• The figures in this article are taken from the Treatment Action Group report ‘The Ascent Begins: Tuberculosis Research Funding Trends, 2005-2016’, published in November 2017. Find the full report at TreatmentActionGroup.org/TB

Moment of truth for global TB response

On Thursday 16 November 2017, Russian president Vladimir Putin told a hall full of health ministers in Moscow that TB is a “serious problem”, and said, “I am confident that the only way we can stand up against this truly global threat is if we join forces.” Over the next day and a half, the meeting at which President Putin was speaking – the first World Health Organisation (WHO) Global Ministerial Conference: Ending Tuberculosis in the Sustainable Development Era – positively resonated with such talk of the “urgency” of the TB crisis, and calls to “work together”.

Yet one of the lessons one learns when working on TB is that whether it concerns financing, health-system reform or political will, the difference between what is said and what is done is often depressingly stark. Even as President Putin was reading his speech, many people in his own country still do not have access to a state-of-the-art diagnostic test that most experts agree should be a critical part of any country’s TB response.

This gap between what is said on the international stage and what is done back home will have to close if meetings such as these are to have any impact on the actual treatment and care received by people with TB. The somewhat toothless declaration coming out of this week’s meeting may generally say the right kind of things, but governments steered clear of making any firm and binding commitments. And without firm and binding commitments, it is hard to see how such declarations can have any real impact in a world of shrinking health budgets and many competing priorities.

Even so, the process heading into the Ministerial Meeting and onward to the September 2018 United Nations (UN) High-Level Meeting (HLM) on TB presents a rare moment of political opportunity to improve the often mediocre global response to TB. There is a kind of weary optimism among people working on TB – weary because of an underlying fatalism that seems to permeate much of the TB world; optimism because at last there is a reason to hope for substantially more political will, together with all the resources that entails.

How will the BRICS fund their plans?

Together with Putin’s appearance, the establishment of a BRICS Research Network is probably the most concrete piece of good news from the meeting. Research cooperation between the BRICS (who together have around 40% of the world’s TB cases) suggests that these governments may be willing to start shouldering more responsibility and investing in domestic research capacity. It is also indirect evidence of the failure of such research cooperation processes that have come through the WHO – where wealthy countries such as the United States have managed to scupper good ideas such as a binding R&D treaty. That the BRICS nations are taking the initiative is great news.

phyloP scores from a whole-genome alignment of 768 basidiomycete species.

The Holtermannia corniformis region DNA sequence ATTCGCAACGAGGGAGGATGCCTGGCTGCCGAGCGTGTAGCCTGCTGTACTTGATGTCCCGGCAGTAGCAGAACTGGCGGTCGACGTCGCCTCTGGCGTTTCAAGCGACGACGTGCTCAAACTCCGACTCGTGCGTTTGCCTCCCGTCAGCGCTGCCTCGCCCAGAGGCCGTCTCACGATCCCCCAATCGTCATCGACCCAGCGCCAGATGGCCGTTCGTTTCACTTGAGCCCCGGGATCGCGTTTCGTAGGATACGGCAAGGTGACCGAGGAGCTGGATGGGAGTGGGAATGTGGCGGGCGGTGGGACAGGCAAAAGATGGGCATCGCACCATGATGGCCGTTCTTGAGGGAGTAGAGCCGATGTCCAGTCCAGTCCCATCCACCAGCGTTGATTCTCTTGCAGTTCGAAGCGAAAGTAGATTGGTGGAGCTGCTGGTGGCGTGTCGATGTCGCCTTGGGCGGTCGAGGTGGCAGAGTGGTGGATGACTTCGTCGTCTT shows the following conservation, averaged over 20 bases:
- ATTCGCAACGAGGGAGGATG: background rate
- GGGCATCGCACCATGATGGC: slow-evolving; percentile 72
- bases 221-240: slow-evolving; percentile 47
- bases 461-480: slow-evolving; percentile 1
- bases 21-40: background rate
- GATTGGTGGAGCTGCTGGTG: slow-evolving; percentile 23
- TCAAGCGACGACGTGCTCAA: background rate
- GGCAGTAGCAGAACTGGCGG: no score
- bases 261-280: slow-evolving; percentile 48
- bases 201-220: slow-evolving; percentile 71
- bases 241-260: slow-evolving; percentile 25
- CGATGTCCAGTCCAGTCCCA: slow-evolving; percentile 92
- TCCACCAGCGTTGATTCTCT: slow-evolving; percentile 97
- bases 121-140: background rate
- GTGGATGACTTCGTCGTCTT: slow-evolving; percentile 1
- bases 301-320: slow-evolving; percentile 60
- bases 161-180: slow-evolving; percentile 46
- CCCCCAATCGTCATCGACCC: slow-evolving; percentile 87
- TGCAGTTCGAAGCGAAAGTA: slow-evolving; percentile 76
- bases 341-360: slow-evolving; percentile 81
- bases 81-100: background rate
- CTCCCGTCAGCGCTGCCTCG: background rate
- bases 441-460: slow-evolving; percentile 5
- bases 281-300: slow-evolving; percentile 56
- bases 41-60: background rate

One concern is that the deliberations behind the BRICS TB Research Network to date have been relatively insular. As a next step, the negotiators – now involving the foreign ministries of each country – should reach out to civil society, and make the work of the network as transparent as possible. One of the network’s priorities will be to “develop innovative mechanisms for R&D”, guided by “principles of affordability, efficiency, equity, and effectiveness”. Given the potential influence of industry lobbies, civil-society input may be needed to ensure these values are not lost along the way.

As with R&D more broadly, the true test of this network will be whether or not governments will put up the money. An unfunded network will offer only marginal benefits, and not the major innovations we need for TB. Extracting money from already stretched austerity budgets will be difficult, which means it will probably have to be found elsewhere. The idea of approaching the BRICS Bank was mentioned – other possibilities include sin taxes, or even financial-transaction taxes.

TB research grossly underfunded

That money for TB research is a problem is borne out by a recent report showing that total global investment in TB research was only around $726 million in 2016. The report, published by the Treatment Action Group (TAG), showed an increase over 2015 levels, but emphasised that it is still only around a third of the annual $2bn in total global investment that the WHO’s End TB Plan estimates is needed per year. For some context, the United States military budget alone is set to rise by $54 billion in 2018, to around $600 billion.

The power of TB R&D as a critical indicator, when compared to the long laundry list of issues cited in the Moscow Declaration, is that it can be measured precisely. As such, it provides probably the clearest test we have of political will. If all the world’s governments cannot even scrape together $2bn per year for a disease that kills around 1.7 million people a year, then the idealistic language of the ministerial declaration, and the declaration that will come out of next year’s UN HLM on TB, will clearly be empty rhetoric – and perhaps worse than empty rhetoric; a kind of rhetoric that loudly proclaims to help the poor, but when the time comes, does nothing.